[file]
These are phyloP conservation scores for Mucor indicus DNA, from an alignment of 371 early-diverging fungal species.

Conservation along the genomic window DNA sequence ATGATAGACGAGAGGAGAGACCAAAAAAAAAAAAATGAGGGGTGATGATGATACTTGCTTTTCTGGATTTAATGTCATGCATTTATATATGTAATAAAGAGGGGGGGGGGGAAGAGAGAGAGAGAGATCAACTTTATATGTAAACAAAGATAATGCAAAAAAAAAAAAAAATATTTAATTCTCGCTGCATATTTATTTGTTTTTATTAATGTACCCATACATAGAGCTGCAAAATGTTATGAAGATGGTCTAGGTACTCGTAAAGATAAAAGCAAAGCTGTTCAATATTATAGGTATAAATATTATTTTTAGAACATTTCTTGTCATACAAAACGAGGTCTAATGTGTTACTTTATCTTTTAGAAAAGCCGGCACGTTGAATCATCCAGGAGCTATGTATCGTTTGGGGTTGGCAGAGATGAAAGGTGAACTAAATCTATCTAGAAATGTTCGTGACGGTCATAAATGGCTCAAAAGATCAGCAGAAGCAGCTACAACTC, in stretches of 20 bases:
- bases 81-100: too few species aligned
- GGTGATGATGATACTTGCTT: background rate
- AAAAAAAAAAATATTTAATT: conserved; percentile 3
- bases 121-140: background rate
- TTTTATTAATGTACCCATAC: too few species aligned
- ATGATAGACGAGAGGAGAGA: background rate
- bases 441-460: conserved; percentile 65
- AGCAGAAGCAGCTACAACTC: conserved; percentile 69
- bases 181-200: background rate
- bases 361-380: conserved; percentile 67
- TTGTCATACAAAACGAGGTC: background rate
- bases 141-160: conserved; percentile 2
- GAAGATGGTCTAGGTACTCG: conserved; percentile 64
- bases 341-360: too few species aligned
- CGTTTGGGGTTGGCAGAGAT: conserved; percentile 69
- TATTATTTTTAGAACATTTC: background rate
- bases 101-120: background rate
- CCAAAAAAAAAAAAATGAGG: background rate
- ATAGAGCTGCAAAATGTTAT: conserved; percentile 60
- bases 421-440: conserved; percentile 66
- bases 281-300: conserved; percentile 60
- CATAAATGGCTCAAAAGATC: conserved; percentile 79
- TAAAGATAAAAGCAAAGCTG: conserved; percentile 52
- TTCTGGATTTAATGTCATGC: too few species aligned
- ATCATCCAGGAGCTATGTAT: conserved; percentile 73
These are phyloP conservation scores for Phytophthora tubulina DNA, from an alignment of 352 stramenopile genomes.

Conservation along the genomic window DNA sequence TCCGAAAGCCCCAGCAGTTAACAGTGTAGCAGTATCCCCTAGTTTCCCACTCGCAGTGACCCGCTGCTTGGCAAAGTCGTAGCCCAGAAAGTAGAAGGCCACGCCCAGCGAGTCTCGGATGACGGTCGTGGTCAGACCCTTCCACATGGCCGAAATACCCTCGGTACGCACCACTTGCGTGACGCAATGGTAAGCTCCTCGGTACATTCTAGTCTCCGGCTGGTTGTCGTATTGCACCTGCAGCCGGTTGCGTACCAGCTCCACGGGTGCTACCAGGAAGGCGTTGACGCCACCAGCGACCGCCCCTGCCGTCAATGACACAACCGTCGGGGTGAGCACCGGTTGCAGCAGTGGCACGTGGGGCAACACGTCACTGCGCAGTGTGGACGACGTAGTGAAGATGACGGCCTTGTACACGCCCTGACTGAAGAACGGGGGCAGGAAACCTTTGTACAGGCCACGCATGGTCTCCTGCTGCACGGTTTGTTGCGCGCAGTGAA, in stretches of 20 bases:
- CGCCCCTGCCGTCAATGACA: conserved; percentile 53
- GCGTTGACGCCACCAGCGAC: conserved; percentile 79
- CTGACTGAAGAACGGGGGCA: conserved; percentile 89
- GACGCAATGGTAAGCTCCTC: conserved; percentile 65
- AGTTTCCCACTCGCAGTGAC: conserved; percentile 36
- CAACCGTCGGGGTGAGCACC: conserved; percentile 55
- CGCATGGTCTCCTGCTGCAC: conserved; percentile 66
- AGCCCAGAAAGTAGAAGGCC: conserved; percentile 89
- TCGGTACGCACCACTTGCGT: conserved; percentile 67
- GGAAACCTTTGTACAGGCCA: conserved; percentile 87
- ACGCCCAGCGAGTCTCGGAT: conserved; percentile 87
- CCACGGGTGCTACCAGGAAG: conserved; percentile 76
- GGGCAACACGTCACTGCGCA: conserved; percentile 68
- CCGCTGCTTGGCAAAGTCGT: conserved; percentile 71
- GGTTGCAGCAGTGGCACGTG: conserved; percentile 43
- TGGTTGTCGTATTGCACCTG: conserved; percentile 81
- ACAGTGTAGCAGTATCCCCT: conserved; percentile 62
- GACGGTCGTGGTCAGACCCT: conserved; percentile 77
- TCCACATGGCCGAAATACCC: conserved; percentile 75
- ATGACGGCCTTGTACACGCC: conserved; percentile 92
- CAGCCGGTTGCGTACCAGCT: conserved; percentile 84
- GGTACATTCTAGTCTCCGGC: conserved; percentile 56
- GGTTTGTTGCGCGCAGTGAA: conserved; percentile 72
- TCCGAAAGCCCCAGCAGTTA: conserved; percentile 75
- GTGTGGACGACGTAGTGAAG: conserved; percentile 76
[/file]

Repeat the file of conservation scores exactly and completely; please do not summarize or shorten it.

These are phyloP conservation scores for Mucor indicus DNA, from an alignment of 371 early-diverging fungal species.

Conservation along the genomic window DNA sequence ATGATAGACGAGAGGAGAGACCAAAAAAAAAAAAATGAGGGGTGATGATGATACTTGCTTTTCTGGATTTAATGTCATGCATTTATATATGTAATAAAGAGGGGGGGGGGGAAGAGAGAGAGAGAGATCAACTTTATATGTAAACAAAGATAATGCAAAAAAAAAAAAAAATATTTAATTCTCGCTGCATATTTATTTGTTTTTATTAATGTACCCATACATAGAGCTGCAAAATGTTATGAAGATGGTCTAGGTACTCGTAAAGATAAAAGCAAAGCTGTTCAATATTATAGGTATAAATATTATTTTTAGAACATTTCTTGTCATACAAAACGAGGTCTAATGTGTTACTTTATCTTTTAGAAAAGCCGGCACGTTGAATCATCCAGGAGCTATGTATCGTTTGGGGTTGGCAGAGATGAAAGGTGAACTAAATCTATCTAGAAATGTTCGTGACGGTCATAAATGGCTCAAAAGATCAGCAGAAGCAGCTACAACTC, in stretches of 20 bases:
- bases 81-100: too few species aligned
- GGTGATGATGATACTTGCTT: background rate
- AAAAAAAAAAATATTTAATT: conserved; percentile 3
- bases 121-140: background rate
- TTTTATTAATGTACCCATAC: too few species aligned
- ATGATAGACGAGAGGAGAGA: background rate
- bases 441-460: conserved; percentile 65
- AGCAGAAGCAGCTACAACTC: conserved; percentile 69
- bases 181-200: background rate
- bases 361-380: conserved; percentile 67
- TTGTCATACAAAACGAGGTC: background rate
- bases 141-160: conserved; percentile 2
- GAAGATGGTCTAGGTACTCG: conserved; percentile 64
- bases 341-360: too few species aligned
- CGTTTGGGGTTGGCAGAGAT: conserved; percentile 69
- TATTATTTTTAGAACATTTC: background rate
- bases 101-120: background rate
- CCAAAAAAAAAAAAATGAGG: background rate
- ATAGAGCTGCAAAATGTTAT: conserved; percentile 60
- bases 421-440: conserved; percentile 66
- bases 281-300: conserved; percentile 60
- CATAAATGGCTCAAAAGATC: conserved; percentile 79
- TAAAGATAAAAGCAAAGCTG: conserved; percentile 52
- TTCTGGATTTAATGTCATGC: too few species aligned
- ATCATCCAGGAGCTATGTAT: conserved; percentile 73
These are phyloP conservation scores for Phytophthora tubulina DNA, from an alignment of 352 stramenopile genomes.

Conservation along the genomic window DNA sequence TCCGAAAGCCCCAGCAGTTAACAGTGTAGCAGTATCCCCTAGTTTCCCACTCGCAGTGACCCGCTGCTTGGCAAAGTCGTAGCCCAGAAAGTAGAAGGCCACGCCCAGCGAGTCTCGGATGACGGTCGTGGTCAGACCCTTCCACATGGCCGAAATACCCTCGGTACGCACCACTTGCGTGACGCAATGGTAAGCTCCTCGGTACATTCTAGTCTCCGGCTGGTTGTCGTATTGCACCTGCAGCCGGTTGCGTACCAGCTCCACGGGTGCTACCAGGAAGGCGTTGACGCCACCAGCGACCGCCCCTGCCGTCAATGACACAACCGTCGGGGTGAGCACCGGTTGCAGCAGTGGCACGTGGGGCAACACGTCACTGCGCAGTGTGGACGACGTAGTGAAGATGACGGCCTTGTACACGCCCTGACTGAAGAACGGGGGCAGGAAACCTTTGTACAGGCCACGCATGGTCTCCTGCTGCACGGTTTGTTGCGCGCAGTGAA, in stretches of 20 bases:
- CGCCCCTGCCGTCAATGACA: conserved; percentile 53
- GCGTTGACGCCACCAGCGAC: conserved; percentile 79
- CTGACTGAAGAACGGGGGCA: conserved; percentile 89
- GACGCAATGGTAAGCTCCTC: conserved; percentile 65
- AGTTTCCCACTCGCAGTGAC: conserved; percentile 36
- CAACCGTCGGGGTGAGCACC: conserved; percentile 55
- CGCATGGTCTCCTGCTGCAC: conserved; percentile 66
- AGCCCAGAAAGTAGAAGGCC: conserved; percentile 89
- TCGGTACGCACCACTTGCGT: conserved; percentile 67
- GGAAACCTTTGTACAGGCCA: conserved; percentile 87
- ACGCCCAGCGAGTCTCGGAT: conserved; percentile 87
- CCACGGGTGCTACCAGGAAG: conserved; percentile 76
- GGGCAACACGTCACTGCGCA: conserved; percentile 68
- CCGCTGCTTGGCAAAGTCGT: conserved; percentile 71
- GGTTGCAGCAGTGGCACGTG: conserved; percentile 43
- TGGTTGTCGTATTGCACCTG: conserved; percentile 81
- ACAGTGTAGCAGTATCCCCT: conserved; percentile 62
- GACGGTCGTGGTCAGACCCT: conserved; percentile 77
- TCCACATGGCCGAAATACCC: conserved; percentile 75
- ATGACGGCCTTGTACACGCC: conserved; percentile 92
- CAGCCGGTTGCGTACCAGCT: conserved; percentile 84
- GGTACATTCTAGTCTCCGGC: conserved; percentile 56
- GGTTTGTTGCGCGCAGTGAA: conserved; percentile 72
- TCCGAAAGCCCCAGCAGTTA: conserved; percentile 75
- GTGTGGACGACGTAGTGAAG: conserved; percentile 76